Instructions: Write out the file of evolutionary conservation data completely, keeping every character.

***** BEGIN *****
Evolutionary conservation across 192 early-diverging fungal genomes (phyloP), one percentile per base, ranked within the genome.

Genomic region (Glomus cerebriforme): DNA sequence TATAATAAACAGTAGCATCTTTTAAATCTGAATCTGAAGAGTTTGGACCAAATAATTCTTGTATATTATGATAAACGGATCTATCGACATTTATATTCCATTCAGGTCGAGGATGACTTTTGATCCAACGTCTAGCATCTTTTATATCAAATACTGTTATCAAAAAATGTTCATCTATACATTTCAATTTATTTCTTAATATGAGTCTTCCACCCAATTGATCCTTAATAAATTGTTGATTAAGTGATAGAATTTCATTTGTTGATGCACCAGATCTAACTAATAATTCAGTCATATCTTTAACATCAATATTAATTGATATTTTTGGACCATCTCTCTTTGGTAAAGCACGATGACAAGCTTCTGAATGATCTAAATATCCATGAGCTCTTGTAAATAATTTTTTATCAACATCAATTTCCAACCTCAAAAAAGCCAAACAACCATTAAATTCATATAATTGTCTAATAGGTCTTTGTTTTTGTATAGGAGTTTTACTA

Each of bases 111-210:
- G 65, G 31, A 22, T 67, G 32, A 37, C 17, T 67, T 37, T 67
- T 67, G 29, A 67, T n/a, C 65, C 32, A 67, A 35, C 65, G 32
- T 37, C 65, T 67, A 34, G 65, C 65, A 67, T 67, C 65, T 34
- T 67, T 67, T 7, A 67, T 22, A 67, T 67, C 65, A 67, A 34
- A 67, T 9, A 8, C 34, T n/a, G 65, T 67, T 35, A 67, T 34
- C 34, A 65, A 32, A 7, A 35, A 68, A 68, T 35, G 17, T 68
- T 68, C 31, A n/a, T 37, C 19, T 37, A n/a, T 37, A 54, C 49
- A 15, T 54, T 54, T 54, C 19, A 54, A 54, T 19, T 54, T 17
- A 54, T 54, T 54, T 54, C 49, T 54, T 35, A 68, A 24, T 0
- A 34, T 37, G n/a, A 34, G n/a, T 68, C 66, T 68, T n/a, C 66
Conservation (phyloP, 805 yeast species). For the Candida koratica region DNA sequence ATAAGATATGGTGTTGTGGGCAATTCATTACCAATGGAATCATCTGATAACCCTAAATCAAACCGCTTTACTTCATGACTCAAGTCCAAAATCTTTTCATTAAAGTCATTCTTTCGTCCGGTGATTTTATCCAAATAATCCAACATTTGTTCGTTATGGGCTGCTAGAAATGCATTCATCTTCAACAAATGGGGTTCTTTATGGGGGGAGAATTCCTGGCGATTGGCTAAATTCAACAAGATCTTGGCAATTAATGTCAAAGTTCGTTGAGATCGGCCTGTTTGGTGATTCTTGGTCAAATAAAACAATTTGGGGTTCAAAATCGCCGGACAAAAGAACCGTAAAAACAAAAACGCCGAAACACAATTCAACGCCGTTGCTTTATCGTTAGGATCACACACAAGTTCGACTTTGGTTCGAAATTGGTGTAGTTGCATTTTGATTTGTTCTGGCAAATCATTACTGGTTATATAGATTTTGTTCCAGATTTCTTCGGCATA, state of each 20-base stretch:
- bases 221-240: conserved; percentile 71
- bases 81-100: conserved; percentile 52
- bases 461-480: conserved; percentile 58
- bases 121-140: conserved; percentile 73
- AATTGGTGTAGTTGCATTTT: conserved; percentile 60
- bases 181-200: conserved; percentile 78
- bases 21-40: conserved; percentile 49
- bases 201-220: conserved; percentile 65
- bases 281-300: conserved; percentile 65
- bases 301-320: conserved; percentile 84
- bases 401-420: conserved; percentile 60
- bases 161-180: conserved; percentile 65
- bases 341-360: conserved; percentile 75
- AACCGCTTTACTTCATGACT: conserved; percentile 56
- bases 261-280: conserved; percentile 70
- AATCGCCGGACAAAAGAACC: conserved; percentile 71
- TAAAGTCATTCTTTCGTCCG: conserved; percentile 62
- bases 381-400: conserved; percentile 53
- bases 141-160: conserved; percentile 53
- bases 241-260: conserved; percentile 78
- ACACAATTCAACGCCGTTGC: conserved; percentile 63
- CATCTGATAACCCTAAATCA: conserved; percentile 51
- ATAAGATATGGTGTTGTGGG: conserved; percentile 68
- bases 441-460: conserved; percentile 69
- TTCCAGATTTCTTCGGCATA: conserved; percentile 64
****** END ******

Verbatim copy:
Evolutionary conservation across 192 early-diverging fungal genomes (phyloP), one percentile per base, ranked within the genome.

Genomic region (Glomus cerebriforme): DNA sequence TATAATAAACAGTAGCATCTTTTAAATCTGAATCTGAAGAGTTTGGACCAAATAATTCTTGTATATTATGATAAACGGATCTATCGACATTTATATTCCATTCAGGTCGAGGATGACTTTTGATCCAACGTCTAGCATCTTTTATATCAAATACTGTTATCAAAAAATGTTCATCTATACATTTCAATTTATTTCTTAATATGAGTCTTCCACCCAATTGATCCTTAATAAATTGTTGATTAAGTGATAGAATTTCATTTGTTGATGCACCAGATCTAACTAATAATTCAGTCATATCTTTAACATCAATATTAATTGATATTTTTGGACCATCTCTCTTTGGTAAAGCACGATGACAAGCTTCTGAATGATCTAAATATCCATGAGCTCTTGTAAATAATTTTTTATCAACATCAATTTCCAACCTCAAAAAAGCCAAACAACCATTAAATTCATATAATTGTCTAATAGGTCTTTGTTTTTGTATAGGAGTTTTACTA

Each of bases 111-210:
- G 65, G 31, A 22, T 67, G 32, A 37, C 17, T 67, T 37, T 67
- T 67, G 29, A 67, T n/a, C 65, C 32, A 67, A 35, C 65, G 32
- T 37, C 65, T 67, A 34, G 65, C 65, A 67, T 67, C 65, T 34
- T 67, T 67, T 7, A 67, T 22, A 67, T 67, C 65, A 67, A 34
- A 67, T 9, A 8, C 34, T n/a, G 65, T 67, T 35, A 67, T 34
- C 34, A 65, A 32, A 7, A 35, A 68, A 68, T 35, G 17, T 68
- T 68, C 31, A n/a, T 37, C 19, T 37, A n/a, T 37, A 54, C 49
- A 15, T 54, T 54, T 54, C 19, A 54, A 54, T 19, T 54, T 17
- A 54, T 54, T 54, T 54, C 49, T 54, T 35, A 68, A 24, T 0
- A 34, T 37, G n/a, A 34, G n/a, T 68, C 66, T 68, T n/a, C 66
Conservation (phyloP, 805 yeast species). For the Candida koratica region DNA sequence ATAAGATATGGTGTTGTGGGCAATTCATTACCAATGGAATCATCTGATAACCCTAAATCAAACCGCTTTACTTCATGACTCAAGTCCAAAATCTTTTCATTAAAGTCATTCTTTCGTCCGGTGATTTTATCCAAATAATCCAACATTTGTTCGTTATGGGCTGCTAGAAATGCATTCATCTTCAACAAATGGGGTTCTTTATGGGGGGAGAATTCCTGGCGATTGGCTAAATTCAACAAGATCTTGGCAATTAATGTCAAAGTTCGTTGAGATCGGCCTGTTTGGTGATTCTTGGTCAAATAAAACAATTTGGGGTTCAAAATCGCCGGACAAAAGAACCGTAAAAACAAAAACGCCGAAACACAATTCAACGCCGTTGCTTTATCGTTAGGATCACACACAAGTTCGACTTTGGTTCGAAATTGGTGTAGTTGCATTTTGATTTGTTCTGGCAAATCATTACTGGTTATATAGATTTTGTTCCAGATTTCTTCGGCATA, state of each 20-base stretch:
- bases 221-240: conserved; percentile 71
- bases 81-100: conserved; percentile 52
- bases 461-480: conserved; percentile 58
- bases 121-140: conserved; percentile 73
- AATTGGTGTAGTTGCATTTT: conserved; percentile 60
- bases 181-200: conserved; percentile 78
- bases 21-40: conserved; percentile 49
- bases 201-220: conserved; percentile 65
- bases 281-300: conserved; percentile 65
- bases 301-320: conserved; percentile 84
- bases 401-420: conserved; percentile 60
- bases 161-180: conserved; percentile 65
- bases 341-360: conserved; percentile 75
- AACCGCTTTACTTCATGACT: conserved; percentile 56
- bases 261-280: conserved; percentile 70
- AATCGCCGGACAAAAGAACC: conserved; percentile 71
- TAAAGTCATTCTTTCGTCCG: conserved; percentile 62
- bases 381-400: conserved; percentile 53
- bases 141-160: conserved; percentile 53
- bases 241-260: conserved; percentile 78
- ACACAATTCAACGCCGTTGC: conserved; percentile 63
- CATCTGATAACCCTAAATCA: conserved; percentile 51
- ATAAGATATGGTGTTGTGGG: conserved; percentile 68
- bases 441-460: conserved; percentile 69
- TTCCAGATTTCTTCGGCATA: conserved; percentile 64